Tuesday, September 4, 2007

Is Washington Serious about Supporting Democracy around the World?

Last month, deputy US secretary of state John Negroponte had an interview with Phoenix Television in Hong Kong. Although Negroponte did emphasize the friendship between Taiwan and the US, still, he expressed the US opposition to the proposed referendum plan regarding Taiwan’s bid on joining the UN under the name “Taiwan.”

Obviously, Negroponte fails to understand that Taiwan’s UN referendum underlines the Taiwanese’ desire for their country to be a full member in the international community instead of being isolated internationally.

According to Gerrit van der Wees, the editor of Taiwan Communique, the US administration is now playing into China’s hands while frustrating those in Taiwan who have worked long and hard to achieve democracy. He stressed that the reason the US is playing into China’s hands is because Beijing has been manipulating the US to do its bidding. From China’s perspective, as Taiwan democracy grows, Beijing has less influence over Taiwan. Thus, their strategy is to force the US to restrain Taiwan’s democracy.

Applying for the UN membership has been a very important issue for Taiwan’s government and people, and by holding a referendum, it will allow the US and the international community to have a good understanding of how the Taiwanese people view this issue. Moreover, it can be a good example for the Chinese to see how democracy works.

It is a pity that Dennis Wilder, senior director for Asian Affairs at the US National Security Council, said that membership in the UN requires statehood, and Taiwan or the Republic of China “is not at this point a state in the international community.” In his article, Gerrit van der Wees further argues that like many policymakers in the international society, Wilder fails to distinguish “being a state” from “recognition by other nations.”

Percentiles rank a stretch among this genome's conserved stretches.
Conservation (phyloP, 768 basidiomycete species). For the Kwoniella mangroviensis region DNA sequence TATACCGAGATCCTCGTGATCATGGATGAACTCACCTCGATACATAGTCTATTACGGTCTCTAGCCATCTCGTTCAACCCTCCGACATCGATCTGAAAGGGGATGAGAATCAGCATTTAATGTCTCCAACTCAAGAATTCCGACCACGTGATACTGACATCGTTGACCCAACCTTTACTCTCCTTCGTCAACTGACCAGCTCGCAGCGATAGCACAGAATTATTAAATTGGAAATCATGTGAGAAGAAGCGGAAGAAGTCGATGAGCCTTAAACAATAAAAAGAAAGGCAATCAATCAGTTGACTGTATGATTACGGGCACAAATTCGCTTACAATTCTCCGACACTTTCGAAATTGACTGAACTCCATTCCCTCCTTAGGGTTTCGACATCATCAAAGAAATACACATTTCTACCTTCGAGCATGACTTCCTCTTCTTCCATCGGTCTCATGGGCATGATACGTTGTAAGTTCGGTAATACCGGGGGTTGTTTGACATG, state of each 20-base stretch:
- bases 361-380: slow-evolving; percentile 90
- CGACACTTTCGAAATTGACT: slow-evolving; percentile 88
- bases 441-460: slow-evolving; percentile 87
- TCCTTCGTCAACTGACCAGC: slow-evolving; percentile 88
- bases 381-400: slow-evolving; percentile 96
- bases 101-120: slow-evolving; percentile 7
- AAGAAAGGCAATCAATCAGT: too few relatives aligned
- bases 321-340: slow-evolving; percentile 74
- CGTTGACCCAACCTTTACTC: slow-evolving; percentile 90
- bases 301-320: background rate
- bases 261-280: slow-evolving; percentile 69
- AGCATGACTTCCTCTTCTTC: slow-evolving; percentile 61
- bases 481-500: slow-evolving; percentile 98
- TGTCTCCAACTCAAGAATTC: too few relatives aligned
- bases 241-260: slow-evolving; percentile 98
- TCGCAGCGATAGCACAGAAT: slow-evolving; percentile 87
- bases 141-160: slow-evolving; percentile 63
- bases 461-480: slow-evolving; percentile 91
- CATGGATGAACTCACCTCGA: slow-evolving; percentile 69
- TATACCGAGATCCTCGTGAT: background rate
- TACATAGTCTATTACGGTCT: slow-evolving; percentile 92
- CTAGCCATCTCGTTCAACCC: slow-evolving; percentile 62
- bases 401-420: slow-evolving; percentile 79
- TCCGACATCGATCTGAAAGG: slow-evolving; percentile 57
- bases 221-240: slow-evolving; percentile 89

Van der Wees further gives us an example: the most authoritative definition of the “nation state” is given in the 1933 Montevideo Convention on Rights and Duties of States, to which the US is a signatory. The convention’s definition of a nation state is as follows: 1) a defined territory, 2) a permanent population and 3) a government capable of entering into relations with other states.

There is no doubt that Taiwan fulfills all the three requirements mentioned above. Therefore, Taiwan is a nation-state.

After undergoing a remarkable transition to democracy in the 1990s, Taiwan is now a free and democratic country. As such, the Taiwan government deserves to be recognized in the international community. Taiwan’s future, nevertheless, cannot be dictated by the Chinese Communist Party which has no sense of human rights, democracy and so on.

We hope that if the US and other democratic countries are serious about supporting democracy around the world, then they must stand up for their basic principles of human rights, freedom and democracy, and in so doing support Taiwan’s wish to join international organizations like the WHO and the UN.

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